Lymphatic System

In addition to the cardiovascular system, the circulatory system also includes the lymphatic system. One function of the lymphatic system is to return fluids that have collected in the tissues to the bloodstream. Fluids diffuse through the capillary walls just as oxygen and nutrients do. Some of these fluids pass into cells, some return to the capillaries, and some remain in the intercellular spaces.

Excess fluid in the tissues moves into the tiny vessels of the lymphatic system; this fluid is called lymph. Lymph vessels merge to form larger vessels. The lymph vessels are similar in structure to capillaries, and the larger lymph vessels are similar in structure to veins. However, an important difference exists between blood vessels and lymph vessels. Blood vessels form a complete circuit so that blood passes from the heart to all parts of the body and then back again to the heart. In contrast, lymph vessels form a one-way system that returns fluids collected in the tissues back to the bloodstream. In addition, the lymphatic system has no pump. Like the blood in veins, lymph must be moved through the vessels by the squeezing of skeletal muscles. Like veins, the larger lymph vessels have valves to prevent the fluid from moving backward.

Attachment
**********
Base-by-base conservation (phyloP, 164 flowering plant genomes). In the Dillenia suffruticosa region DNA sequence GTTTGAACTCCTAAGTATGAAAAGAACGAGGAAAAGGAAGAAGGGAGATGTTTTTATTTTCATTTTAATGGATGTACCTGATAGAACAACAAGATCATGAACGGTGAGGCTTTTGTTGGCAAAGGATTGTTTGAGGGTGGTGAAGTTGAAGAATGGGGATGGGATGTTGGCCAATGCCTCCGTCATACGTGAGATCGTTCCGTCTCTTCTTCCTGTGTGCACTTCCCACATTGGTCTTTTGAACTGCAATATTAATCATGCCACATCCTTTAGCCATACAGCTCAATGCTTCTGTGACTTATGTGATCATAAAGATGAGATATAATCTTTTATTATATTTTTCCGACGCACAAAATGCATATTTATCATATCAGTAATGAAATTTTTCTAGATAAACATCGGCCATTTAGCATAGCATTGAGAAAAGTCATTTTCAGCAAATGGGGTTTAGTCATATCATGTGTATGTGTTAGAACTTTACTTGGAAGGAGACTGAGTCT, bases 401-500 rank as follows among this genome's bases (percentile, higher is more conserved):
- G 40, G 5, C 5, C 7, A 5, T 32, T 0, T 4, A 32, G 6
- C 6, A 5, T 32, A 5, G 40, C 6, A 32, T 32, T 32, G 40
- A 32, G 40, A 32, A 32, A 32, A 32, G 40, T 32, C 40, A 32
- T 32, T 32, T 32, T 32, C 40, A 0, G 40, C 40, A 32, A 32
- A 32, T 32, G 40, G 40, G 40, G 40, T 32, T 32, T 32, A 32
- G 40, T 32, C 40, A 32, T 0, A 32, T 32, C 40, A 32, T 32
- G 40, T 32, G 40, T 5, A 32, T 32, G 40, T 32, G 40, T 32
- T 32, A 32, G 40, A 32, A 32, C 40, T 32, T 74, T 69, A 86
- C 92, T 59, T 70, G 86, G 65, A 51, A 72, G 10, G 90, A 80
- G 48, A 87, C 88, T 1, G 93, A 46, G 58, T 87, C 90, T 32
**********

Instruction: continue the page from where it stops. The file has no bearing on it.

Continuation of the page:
Notice in Figure 46-10 that lymph vessels form a vast network that extends throughout the body. The lymph that travels in these vessels is a transparent yellowish fluid, much like the liquid part of the blood. As the lymph travels through these vessels on its way to the heart, it passes through small organs known as lymph nodes. Notice in Figure 46-10 that lymph nodes are like beads on a string. These nodes filter the lymph as it passes, trapping foreign particles, microorganisms, and other tissue debris. Lymph nodes also store lymphocytes, white blood cells that are specialized to fight disease. When a person has an infection, the nodes may become inflamed, swollen, and tender because of the increased number of lymphocytes.

figure 46-10

Like the cardiovascular system, the lymphatic system forms a vast network. Concentrated in certain regions of this network are lymph nodes that contain some of the disease-fighting cells of the immune system.

figure 46-10

Like the cardiovascular system, the lymphatic system forms a vast network. Concentrated in certain regions of this network are lymph nodes that contain some of the disease-fighting cells of the immune system.

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